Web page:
A portrait of Shakespeare from 1610. Public Domain/Wikimedia Commons.

Cannabis has been in use for thousands of years, and was not criminalized in the U.K. and the wider world until the early 20th century, so it’s perhaps not too surprising that its use was accepted before then.

But it is interesting, nonetheless, that some of the greatest works of literature in English history may have been influenced by the oft-maligned drug. Research has suggested that William Shakespeare (1564-1616) may have smoked cannabis, and there are a few excerpts from his work that back-up the claim.

A team of South African scientists performed forensic analysis on 400-year-old tobacco pipes dug up from Stratford-upon-Avon, including Shakespeare’s garden. Of the 24 fragments of pipe, eight contained traces of cannabis, four of which were from Shakespeare’s property. Two also contained traces of cocaine, but these were not found on his property, and Shakespeare is not thought to have used cocaine.

The findings, led by Francis Thackeray of the University of Witwatersrand in Johannesburg, South Africa, are not new. They were carried out in 2000, but recently republished in the South African Journal of Science after the debate on whether Shakespeare smoked cannabis was reignited by an article written by Mark Griffiths in Country Life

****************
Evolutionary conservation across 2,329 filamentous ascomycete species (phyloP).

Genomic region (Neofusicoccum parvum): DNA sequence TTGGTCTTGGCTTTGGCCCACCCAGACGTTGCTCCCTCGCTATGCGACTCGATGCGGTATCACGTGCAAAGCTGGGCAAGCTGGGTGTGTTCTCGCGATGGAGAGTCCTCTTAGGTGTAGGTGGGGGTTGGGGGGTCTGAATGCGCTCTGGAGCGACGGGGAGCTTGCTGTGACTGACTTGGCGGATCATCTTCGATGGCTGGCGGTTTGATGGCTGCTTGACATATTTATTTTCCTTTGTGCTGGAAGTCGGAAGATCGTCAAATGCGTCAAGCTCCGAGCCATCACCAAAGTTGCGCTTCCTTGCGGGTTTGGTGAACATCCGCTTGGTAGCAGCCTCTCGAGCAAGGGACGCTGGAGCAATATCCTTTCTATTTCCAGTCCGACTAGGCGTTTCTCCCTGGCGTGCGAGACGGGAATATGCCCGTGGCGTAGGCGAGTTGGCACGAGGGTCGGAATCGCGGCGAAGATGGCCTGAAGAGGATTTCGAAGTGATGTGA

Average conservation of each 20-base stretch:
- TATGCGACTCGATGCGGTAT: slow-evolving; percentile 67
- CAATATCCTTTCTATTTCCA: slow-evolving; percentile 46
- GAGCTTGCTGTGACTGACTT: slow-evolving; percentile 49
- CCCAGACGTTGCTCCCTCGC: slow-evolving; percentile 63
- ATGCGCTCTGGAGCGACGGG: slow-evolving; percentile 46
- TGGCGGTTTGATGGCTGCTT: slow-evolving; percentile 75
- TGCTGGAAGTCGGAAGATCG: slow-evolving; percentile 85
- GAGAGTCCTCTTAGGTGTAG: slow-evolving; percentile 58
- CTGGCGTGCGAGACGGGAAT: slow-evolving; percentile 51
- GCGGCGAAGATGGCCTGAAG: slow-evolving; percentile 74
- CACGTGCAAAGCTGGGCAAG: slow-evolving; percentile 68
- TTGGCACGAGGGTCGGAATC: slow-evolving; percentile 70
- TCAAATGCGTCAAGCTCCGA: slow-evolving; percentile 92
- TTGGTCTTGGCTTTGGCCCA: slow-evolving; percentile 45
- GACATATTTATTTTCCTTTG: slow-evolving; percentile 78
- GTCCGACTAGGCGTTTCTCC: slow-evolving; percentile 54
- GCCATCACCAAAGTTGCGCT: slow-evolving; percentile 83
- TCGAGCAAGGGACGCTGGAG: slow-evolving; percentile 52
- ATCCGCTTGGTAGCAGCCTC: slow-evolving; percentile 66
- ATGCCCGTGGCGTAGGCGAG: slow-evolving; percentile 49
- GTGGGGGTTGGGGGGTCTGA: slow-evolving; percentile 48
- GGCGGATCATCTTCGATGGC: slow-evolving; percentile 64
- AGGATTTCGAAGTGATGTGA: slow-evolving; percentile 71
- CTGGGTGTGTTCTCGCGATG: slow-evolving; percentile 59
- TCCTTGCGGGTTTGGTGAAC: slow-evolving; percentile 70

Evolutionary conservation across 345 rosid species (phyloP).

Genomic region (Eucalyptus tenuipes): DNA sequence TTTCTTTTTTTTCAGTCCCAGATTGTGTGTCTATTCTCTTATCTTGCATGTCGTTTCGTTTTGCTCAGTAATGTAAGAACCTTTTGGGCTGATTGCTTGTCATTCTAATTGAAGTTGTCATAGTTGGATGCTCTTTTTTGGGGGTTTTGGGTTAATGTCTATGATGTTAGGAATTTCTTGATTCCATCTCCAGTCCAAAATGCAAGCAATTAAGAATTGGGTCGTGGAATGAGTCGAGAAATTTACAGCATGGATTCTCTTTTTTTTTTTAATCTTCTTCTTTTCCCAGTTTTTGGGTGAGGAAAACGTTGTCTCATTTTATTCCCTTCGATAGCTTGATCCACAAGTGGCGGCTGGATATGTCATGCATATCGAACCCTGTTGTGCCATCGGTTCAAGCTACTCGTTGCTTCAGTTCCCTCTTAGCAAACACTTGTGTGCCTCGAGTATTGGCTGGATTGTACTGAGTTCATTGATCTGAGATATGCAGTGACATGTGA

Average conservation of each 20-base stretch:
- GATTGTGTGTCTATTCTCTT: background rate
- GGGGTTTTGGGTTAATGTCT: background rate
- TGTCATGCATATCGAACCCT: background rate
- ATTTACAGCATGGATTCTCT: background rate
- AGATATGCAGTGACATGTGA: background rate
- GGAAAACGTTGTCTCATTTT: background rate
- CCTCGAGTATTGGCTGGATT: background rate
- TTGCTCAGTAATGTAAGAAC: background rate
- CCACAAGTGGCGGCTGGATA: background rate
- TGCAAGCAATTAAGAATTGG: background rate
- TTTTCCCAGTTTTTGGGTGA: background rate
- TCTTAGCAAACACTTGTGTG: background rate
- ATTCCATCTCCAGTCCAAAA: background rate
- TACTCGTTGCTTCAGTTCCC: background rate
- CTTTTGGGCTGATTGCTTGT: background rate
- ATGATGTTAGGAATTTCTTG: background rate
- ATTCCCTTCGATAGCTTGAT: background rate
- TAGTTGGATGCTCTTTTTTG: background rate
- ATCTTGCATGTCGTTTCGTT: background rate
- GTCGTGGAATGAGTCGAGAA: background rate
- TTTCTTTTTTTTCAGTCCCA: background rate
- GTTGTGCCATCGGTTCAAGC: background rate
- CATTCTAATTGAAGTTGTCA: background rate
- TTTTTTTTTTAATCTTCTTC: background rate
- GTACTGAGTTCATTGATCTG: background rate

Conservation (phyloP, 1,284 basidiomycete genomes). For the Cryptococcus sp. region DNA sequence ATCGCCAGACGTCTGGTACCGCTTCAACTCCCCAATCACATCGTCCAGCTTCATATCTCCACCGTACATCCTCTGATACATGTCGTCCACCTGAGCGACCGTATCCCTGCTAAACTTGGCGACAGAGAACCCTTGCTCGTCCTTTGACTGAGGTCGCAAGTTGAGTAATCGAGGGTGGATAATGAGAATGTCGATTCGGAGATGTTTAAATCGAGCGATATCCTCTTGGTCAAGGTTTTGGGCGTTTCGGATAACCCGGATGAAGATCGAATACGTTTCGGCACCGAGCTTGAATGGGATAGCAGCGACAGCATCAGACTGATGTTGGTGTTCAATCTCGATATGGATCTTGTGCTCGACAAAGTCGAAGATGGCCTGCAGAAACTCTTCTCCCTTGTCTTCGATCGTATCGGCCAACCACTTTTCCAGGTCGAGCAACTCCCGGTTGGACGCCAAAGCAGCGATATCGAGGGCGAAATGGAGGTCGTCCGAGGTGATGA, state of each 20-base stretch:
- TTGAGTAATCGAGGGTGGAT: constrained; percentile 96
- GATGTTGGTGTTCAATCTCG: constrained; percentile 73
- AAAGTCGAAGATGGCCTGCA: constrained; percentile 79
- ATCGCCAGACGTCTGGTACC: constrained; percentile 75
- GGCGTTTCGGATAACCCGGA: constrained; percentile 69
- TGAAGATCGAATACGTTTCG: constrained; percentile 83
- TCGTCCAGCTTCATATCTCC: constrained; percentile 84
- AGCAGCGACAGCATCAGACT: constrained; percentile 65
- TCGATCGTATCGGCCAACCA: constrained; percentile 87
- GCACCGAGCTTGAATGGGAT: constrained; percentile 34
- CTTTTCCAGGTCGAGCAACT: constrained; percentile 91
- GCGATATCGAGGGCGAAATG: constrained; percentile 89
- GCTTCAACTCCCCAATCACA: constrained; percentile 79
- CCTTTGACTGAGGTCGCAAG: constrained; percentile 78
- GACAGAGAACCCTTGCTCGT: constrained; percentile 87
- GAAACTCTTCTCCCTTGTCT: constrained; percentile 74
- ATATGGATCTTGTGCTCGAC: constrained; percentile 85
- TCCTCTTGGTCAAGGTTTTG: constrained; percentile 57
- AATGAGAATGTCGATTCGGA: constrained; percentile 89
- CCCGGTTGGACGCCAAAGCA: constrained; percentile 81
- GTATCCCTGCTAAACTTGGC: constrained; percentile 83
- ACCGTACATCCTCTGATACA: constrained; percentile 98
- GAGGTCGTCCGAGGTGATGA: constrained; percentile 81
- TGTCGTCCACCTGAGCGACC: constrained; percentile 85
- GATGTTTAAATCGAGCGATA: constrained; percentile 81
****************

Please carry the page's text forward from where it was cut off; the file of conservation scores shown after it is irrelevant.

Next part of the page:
Griffiths suggests that a play called "A Country Controversy" was written by Shakespeare, and in the short play a reference is made to an herb "that which maketh time itself wither with sondering."

Speaking to IFLScience, Thackeray said: "I suggest that this is a cryptic reference to cannnabis, which is known to have the effect of making time 'slow down' – as perceived by a person smoking cannabis."

A technique known as gas chromatography mass spectrometry was used to pick up the traces of narcotics in the original forensic study, a technique that can detect them even after such a long period of time.

“Chemical analyses of residues in early 17th-century clay ‘tobacco pipes’ have confirmed that a diversity of plants was smoked in Europe,” Thackeray wrote in The Conversation. “Literary analyses and chemical science can be mutually beneficial, bringing the arts and the sciences together in an effort to better understand Shakespeare and his contemporaries.

“This has also begged the question whether the plays of Shakespeare were performed in Elizabethan England in a smoke-filled haze?”

Looking back at some of Shakespeare’s work, he does seem to leave a few clues that he may have been under the influence. As Shakespeare-Online points out, in his Sonnet 76, he alludes to using “a noted weed” for “invention” (writing), but shies away from “compounds strange,” which may refer to cocaine.

We may never know the whole truth, but the findings do at least suggest Shakespeare may have used a bit of assistance when writing some of his 38 plays and 154 sonnets.

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